Attitude bye dating good i kissed new relationship romance toward
It was easy for me to read because he didn't use flashy big words, which I found in some books and honestly I don't care what words you learned in college, if I can't read 'em I'm puttin' your book down! We can leave that in God's hands; right now, in our single years, we're to put our all into serving Him, when we can have undivided interests. I personally believe that you should wait until you're ready to be married to start dating.He was down to earth and honest, even about the awkward stuff, which is admirable to me. I still have no desire to date, and I hope God honors that because I don't want my future husband's first impression of me to be that I spend a lot of time in the bathroom and sweat a lot! But even if you think you won't agree, please read this book.About book: While the book is well-written and the ideas are well-expressed and thought out, Harris' theories just don't play well in a complex world filled with people.There is no set of rules or philosophies that one can apply to Christian premarital romance (nor any kind of romance, nor any kind of relationship, for that matter), and I believe that, unfortunately, Harris' ideas are a contribution to a philosophy that has caused much pain and cynicism in young single Christian circles (I can say this from experience).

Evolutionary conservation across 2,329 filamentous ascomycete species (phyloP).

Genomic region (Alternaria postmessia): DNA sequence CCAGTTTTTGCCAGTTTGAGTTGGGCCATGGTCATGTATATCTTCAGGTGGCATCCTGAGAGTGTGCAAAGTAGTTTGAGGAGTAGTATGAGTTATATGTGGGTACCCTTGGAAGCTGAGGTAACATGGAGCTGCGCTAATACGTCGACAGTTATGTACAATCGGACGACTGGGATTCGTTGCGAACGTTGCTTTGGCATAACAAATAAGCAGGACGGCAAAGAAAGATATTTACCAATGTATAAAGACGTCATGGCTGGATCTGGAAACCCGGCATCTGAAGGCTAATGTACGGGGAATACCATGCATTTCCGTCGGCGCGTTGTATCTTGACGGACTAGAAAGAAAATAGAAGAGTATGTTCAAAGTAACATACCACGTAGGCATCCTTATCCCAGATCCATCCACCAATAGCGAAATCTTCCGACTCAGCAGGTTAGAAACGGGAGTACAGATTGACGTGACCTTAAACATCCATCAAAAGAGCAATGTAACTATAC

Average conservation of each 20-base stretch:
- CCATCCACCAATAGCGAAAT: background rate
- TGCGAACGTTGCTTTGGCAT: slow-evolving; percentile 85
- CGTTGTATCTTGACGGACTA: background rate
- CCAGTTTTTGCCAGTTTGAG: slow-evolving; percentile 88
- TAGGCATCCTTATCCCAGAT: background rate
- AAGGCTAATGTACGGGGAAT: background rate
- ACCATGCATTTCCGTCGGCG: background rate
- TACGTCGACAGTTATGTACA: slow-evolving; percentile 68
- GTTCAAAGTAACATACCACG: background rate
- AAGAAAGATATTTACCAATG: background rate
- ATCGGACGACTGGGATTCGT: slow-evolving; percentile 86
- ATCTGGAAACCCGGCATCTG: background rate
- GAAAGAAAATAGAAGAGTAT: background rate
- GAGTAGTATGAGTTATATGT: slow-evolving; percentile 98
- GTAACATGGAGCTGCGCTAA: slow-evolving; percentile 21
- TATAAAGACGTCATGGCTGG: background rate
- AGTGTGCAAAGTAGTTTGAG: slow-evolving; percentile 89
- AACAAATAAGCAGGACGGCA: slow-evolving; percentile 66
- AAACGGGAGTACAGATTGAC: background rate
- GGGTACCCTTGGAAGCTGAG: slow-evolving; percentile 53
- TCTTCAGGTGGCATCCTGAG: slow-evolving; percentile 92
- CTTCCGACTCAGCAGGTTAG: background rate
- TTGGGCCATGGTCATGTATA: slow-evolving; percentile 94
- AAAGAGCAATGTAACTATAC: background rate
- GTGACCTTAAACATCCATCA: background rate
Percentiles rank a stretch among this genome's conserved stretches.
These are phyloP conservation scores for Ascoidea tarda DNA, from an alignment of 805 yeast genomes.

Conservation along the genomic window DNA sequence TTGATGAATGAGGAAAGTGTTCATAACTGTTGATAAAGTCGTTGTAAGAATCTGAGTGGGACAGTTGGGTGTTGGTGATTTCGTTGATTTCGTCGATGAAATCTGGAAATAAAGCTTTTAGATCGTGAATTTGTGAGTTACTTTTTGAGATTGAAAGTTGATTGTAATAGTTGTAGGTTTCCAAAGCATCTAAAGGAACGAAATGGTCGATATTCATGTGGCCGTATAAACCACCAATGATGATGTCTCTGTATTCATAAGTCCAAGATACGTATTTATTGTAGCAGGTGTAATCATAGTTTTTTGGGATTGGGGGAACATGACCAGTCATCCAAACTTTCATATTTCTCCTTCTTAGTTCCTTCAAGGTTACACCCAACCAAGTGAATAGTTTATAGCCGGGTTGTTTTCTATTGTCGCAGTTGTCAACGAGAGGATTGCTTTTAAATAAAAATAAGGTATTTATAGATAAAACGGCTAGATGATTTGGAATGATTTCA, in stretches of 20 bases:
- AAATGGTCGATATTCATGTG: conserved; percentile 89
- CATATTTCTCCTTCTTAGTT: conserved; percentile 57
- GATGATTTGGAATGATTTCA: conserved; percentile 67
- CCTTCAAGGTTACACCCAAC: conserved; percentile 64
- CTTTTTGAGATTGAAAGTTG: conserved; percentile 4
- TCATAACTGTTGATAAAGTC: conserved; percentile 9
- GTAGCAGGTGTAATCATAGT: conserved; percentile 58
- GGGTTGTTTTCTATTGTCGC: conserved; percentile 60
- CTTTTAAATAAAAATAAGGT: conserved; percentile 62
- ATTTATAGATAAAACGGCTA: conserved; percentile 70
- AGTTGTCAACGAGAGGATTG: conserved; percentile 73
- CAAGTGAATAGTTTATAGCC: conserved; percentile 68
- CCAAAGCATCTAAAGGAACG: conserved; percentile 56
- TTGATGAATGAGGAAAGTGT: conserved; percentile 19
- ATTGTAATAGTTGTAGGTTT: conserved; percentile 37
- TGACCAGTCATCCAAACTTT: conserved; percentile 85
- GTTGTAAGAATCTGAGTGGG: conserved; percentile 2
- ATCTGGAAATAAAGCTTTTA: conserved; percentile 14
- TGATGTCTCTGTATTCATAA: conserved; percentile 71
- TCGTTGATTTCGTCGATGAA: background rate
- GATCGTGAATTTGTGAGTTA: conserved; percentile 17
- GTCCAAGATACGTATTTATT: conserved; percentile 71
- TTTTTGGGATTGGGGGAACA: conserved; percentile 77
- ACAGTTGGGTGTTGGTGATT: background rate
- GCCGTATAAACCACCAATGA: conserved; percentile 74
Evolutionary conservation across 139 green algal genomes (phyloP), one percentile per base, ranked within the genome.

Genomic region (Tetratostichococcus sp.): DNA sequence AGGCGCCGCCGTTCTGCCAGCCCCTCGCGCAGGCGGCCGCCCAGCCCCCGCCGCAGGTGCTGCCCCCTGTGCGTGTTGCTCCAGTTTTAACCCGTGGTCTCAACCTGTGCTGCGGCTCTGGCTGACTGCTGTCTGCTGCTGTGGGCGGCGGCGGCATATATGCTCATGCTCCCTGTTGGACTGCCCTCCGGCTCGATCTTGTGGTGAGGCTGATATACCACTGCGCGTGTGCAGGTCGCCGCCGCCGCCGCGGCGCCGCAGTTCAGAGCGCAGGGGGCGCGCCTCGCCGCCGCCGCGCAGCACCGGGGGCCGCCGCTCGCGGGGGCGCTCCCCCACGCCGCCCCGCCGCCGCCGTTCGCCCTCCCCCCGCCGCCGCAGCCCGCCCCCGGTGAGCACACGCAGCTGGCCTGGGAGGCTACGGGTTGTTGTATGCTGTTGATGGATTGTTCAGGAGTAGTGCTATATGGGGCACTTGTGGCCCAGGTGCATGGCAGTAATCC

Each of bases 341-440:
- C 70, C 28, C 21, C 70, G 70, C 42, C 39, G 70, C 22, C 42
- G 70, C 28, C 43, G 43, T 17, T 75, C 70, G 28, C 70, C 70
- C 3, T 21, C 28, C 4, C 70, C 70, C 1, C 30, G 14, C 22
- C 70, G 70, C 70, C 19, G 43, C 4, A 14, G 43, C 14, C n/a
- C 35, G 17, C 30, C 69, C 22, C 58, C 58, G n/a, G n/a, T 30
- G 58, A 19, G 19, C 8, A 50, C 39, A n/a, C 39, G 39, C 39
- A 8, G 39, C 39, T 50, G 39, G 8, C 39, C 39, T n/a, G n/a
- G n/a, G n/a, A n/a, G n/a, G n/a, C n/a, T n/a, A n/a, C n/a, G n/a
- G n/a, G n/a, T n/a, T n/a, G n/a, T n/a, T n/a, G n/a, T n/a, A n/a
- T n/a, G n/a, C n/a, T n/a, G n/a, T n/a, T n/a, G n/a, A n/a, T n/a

That's what the Church is, anyway: a complex body of relationships, not a bookshelf of philosophies.
It seemed odd that the premise of the book is "dating is stupid; but don't quit dating just b/c it's stupid, quit b/c there's something better out there called 'courtship'." Well first of all, to me, if I want to quit doing something b/c it's stupid, that's a good enough reason to quit! I read this book when I was a broken-hearted nineteen-year-old.
And secondly, I still don't see even one small remote difference in "dating" versus "courtship". At the time the idea of kissing dating goodbye and doing it in the name of God seemed like a grand idea.
So we are forced into the exact same context mentioned above, hanging out with the girl we like, allowing her to get to know us in a nonromantic context so that she can determine whether she could marry us (again, you can't determine how romantically compatible you are with someone in a nonromantic context).
So as the two hang out more and more, and the girl still comes no closer to determining marriageability, emotions and sexual tension are still on the rise, and the same consequence mentioned above takes place.